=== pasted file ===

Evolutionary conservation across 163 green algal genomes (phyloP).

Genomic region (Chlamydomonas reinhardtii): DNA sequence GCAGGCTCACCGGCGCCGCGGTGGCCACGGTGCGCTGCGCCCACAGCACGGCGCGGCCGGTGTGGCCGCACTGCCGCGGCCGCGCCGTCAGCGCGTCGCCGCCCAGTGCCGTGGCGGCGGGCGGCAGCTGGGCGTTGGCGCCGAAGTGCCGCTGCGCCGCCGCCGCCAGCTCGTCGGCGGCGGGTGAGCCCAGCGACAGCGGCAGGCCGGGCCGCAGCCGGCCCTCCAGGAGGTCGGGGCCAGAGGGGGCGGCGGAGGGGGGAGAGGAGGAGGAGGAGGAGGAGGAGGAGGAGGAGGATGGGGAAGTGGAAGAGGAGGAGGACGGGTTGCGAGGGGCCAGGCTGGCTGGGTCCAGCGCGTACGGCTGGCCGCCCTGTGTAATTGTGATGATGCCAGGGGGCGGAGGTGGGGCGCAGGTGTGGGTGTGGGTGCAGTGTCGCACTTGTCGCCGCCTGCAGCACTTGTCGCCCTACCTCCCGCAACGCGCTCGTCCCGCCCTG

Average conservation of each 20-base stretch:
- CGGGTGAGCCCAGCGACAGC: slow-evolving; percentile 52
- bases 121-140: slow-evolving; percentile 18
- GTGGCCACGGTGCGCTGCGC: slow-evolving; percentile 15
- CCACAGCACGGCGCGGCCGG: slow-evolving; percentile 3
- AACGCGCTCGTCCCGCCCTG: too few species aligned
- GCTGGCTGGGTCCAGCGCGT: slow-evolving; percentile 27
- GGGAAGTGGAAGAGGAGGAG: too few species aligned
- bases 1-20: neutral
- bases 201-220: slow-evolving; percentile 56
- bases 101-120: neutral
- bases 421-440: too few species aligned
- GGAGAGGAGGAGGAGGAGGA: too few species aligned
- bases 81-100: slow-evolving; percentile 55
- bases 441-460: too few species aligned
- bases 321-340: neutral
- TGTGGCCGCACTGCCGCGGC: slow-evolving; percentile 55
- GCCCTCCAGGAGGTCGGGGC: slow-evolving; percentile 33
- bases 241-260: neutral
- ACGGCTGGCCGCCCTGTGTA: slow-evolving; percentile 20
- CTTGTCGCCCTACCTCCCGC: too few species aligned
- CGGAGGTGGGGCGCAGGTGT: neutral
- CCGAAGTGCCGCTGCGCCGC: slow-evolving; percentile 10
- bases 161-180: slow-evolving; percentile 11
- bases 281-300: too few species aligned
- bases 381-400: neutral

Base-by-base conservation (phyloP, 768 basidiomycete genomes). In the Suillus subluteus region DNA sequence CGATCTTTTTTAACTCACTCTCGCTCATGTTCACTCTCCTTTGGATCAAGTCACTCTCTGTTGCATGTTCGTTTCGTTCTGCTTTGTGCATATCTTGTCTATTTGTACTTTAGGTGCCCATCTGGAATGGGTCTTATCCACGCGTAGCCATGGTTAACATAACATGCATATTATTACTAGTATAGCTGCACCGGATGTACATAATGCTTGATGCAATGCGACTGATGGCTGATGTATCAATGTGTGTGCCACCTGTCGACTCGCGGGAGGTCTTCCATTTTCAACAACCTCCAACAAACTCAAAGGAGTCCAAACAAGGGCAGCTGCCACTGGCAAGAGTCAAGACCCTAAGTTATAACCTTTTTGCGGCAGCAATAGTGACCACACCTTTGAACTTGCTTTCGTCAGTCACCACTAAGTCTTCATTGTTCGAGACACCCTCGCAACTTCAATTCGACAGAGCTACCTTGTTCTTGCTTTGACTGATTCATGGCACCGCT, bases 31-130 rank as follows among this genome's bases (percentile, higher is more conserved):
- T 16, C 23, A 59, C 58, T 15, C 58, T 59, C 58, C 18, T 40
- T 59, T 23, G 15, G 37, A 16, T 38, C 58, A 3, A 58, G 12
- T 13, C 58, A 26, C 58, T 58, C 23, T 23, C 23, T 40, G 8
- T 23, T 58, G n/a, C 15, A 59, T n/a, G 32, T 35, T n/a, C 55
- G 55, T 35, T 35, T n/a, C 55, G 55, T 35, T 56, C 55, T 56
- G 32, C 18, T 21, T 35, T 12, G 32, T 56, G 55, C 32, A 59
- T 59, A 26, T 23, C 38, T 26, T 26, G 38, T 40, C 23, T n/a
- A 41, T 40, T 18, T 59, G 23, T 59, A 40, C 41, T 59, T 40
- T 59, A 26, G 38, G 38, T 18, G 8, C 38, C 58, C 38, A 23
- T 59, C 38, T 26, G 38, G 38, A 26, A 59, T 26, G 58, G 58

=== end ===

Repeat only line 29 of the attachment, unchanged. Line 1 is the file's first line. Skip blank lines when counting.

Base-by-base conservation (phyloP, 768 basidiomycete genomes). In the Suillus subluteus region DNA sequence CGATCTTTTTTAACTCACTCTCGCTCATGTTCACTCTCCTTTGGATCAAGTCACTCTCTGTTGCATGTTCGTTTCGTTCTGCTTTGTGCATATCTTGTCTATTTGTACTTTAGGTGCCCATCTGGAATGGGTCTTATCCACGCGTAGCCATGGTTAACATAACATGCATATTATTACTAGTATAGCTGCACCGGATGTACATAATGCTTGATGCAATGCGACTGATGGCTGATGTATCAATGTGTGTGCCACCTGTCGACTCGCGGGAGGTCTTCCATTTTCAACAACCTCCAACAAACTCAAAGGAGTCCAAACAAGGGCAGCTGCCACTGGCAAGAGTCAAGACCCTAAGTTATAACCTTTTTGCGGCAGCAATAGTGACCACACCTTTGAACTTGCTTTCGTCAGTCACCACTAAGTCTTCATTGTTCGAGACACCCTCGCAACTTCAATTCGACAGAGCTACCTTGTTCTTGCTTTGACTGATTCATGGCACCGCT, bases 31-130 rank as follows among this genome's bases (percentile, higher is more conserved):